“WITH EVERYTHING UNBLOCKED, THE COMMODORE’S HEATER IS NOW ABOUT TWICE AS HOT!”
had sat in a shed in Qld for 16 years; t he last ser v ice sticker on t he windscreen was dated 2001. Usually I change a ll t he f luids – oils, coolant and bra ke f luid – in any classic car but until now I’d changed only the wagon’s engine oil and f ilter. This ev idence of corrosion inside the Commodore’s cooling system meant it was possibly f ull of cr ud.
I removed the heater deliver y pipes from t he engine, poked a garden hose into one and turned it on… A great wad of orange cruddy muck splurged out. I swapped the garden hose into t he ot her heater pipe and yep, more y uk k y muck! There must have been a beer can’s worth of rust y ooze hidden in t hat heater core !
The heater-hose inlet and out let barbs on t he front of the engine showed signs of corrosion that would have slowed t he f low of hot water, too. Here, access was tight but I simply used a stubby screwdriver and a short bolt to scratch and poke around inside t he out lets to unblock them.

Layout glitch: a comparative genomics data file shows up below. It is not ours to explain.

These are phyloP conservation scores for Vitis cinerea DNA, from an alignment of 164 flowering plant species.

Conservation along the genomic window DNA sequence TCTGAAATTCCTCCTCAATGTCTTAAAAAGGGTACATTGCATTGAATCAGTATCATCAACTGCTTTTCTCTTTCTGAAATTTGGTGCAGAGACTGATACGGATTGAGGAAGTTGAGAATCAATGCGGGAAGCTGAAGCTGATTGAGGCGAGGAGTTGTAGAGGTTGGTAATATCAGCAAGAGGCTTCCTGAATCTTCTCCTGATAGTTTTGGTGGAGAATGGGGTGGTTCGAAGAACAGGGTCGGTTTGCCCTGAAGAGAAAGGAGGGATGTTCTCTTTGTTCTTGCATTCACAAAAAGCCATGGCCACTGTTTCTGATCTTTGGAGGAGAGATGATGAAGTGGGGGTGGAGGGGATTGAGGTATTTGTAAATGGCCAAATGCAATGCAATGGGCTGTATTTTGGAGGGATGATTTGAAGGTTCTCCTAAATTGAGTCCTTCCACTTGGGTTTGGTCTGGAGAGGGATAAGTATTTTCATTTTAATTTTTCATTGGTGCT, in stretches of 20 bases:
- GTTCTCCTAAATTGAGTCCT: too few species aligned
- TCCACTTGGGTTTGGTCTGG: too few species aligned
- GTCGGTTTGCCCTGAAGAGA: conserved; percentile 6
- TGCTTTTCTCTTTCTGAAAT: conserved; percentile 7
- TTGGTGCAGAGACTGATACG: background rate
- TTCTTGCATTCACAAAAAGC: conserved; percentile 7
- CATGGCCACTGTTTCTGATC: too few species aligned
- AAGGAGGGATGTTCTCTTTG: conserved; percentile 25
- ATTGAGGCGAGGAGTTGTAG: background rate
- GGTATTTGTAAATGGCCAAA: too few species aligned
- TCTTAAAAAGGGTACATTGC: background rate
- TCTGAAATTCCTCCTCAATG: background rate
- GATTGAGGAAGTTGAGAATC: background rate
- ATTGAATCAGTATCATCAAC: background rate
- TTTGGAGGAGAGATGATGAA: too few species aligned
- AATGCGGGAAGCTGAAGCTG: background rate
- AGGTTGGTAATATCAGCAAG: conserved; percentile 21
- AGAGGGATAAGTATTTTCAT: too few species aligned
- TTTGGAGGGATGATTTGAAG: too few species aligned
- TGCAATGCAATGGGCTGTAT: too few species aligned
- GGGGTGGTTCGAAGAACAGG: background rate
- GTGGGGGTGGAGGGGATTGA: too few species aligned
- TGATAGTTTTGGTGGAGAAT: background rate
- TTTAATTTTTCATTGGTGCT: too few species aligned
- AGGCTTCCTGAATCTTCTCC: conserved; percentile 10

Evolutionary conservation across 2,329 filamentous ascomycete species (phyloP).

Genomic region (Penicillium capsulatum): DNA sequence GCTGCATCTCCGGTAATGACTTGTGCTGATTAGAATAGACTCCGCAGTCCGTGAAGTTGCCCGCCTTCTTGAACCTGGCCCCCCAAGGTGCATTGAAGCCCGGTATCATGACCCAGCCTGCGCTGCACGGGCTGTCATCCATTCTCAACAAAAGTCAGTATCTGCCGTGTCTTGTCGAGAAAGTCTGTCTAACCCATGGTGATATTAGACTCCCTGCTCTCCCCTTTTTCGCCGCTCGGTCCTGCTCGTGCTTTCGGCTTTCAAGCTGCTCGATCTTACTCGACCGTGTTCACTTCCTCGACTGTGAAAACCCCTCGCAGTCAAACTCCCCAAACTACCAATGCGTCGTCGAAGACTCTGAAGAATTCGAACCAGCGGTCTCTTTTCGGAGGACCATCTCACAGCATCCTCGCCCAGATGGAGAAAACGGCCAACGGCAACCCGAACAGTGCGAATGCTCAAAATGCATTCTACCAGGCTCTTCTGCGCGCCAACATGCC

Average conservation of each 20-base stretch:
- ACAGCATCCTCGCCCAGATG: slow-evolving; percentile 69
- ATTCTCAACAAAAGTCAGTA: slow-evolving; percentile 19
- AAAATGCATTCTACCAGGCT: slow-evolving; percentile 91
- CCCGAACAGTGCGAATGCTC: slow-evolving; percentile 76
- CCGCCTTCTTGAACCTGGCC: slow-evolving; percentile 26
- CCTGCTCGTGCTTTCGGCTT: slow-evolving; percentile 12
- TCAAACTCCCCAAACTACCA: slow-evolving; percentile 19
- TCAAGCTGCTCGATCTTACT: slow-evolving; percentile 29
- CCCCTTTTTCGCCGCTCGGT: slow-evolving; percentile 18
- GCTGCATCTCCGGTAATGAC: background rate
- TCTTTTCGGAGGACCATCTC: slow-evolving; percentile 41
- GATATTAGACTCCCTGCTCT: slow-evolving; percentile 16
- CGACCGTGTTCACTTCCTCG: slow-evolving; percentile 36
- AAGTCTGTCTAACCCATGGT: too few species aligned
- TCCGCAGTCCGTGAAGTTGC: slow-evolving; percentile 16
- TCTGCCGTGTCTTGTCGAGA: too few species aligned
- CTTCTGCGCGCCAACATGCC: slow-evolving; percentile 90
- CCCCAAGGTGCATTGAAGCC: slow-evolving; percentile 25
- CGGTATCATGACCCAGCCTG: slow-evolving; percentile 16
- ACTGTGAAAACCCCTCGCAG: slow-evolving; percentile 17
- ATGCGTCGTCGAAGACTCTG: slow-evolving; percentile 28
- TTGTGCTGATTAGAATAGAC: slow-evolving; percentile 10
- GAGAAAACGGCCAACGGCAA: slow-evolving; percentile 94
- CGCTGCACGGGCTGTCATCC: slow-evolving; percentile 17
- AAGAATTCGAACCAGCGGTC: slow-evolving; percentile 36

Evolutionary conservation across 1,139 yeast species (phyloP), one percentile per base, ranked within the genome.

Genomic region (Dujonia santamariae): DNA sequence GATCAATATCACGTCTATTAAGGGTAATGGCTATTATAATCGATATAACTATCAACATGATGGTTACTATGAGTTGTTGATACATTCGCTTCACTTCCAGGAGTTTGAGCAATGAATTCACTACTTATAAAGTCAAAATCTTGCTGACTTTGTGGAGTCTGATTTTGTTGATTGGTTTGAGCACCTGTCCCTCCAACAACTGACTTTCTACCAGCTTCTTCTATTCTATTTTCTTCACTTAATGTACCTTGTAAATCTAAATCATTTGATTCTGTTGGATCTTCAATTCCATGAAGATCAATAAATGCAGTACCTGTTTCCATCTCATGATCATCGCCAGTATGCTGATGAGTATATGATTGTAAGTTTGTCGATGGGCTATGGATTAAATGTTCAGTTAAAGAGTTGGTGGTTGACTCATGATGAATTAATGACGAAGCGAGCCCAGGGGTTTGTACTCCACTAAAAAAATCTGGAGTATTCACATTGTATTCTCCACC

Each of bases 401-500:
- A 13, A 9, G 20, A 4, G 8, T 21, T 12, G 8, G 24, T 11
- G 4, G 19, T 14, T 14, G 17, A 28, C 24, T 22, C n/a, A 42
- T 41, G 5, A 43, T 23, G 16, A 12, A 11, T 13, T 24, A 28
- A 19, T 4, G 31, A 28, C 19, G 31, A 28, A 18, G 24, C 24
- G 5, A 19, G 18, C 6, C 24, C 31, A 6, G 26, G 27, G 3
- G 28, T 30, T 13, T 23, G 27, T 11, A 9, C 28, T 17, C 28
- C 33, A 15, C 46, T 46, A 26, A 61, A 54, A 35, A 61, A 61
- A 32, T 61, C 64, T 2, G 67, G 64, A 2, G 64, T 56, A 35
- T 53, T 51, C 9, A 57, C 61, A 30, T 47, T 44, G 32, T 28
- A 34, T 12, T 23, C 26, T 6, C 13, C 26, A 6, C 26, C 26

I got my Commodore going again wit h just water in the system to check the heater’s operation before insta lling new coolant hoses (and coolant) a few days later. With ever y t hing unblocked and f lushed-out – and wit h fresh coolant for t he f irst time in possibly t wo decades – the heater now works nicely!
01 Everything was given a good flush with a garden hose 01
0303 Thumbs up, GT ticks another item off the To Do list.
0202 The heater outlets were unblocked, bushstyle and now it works like a treat.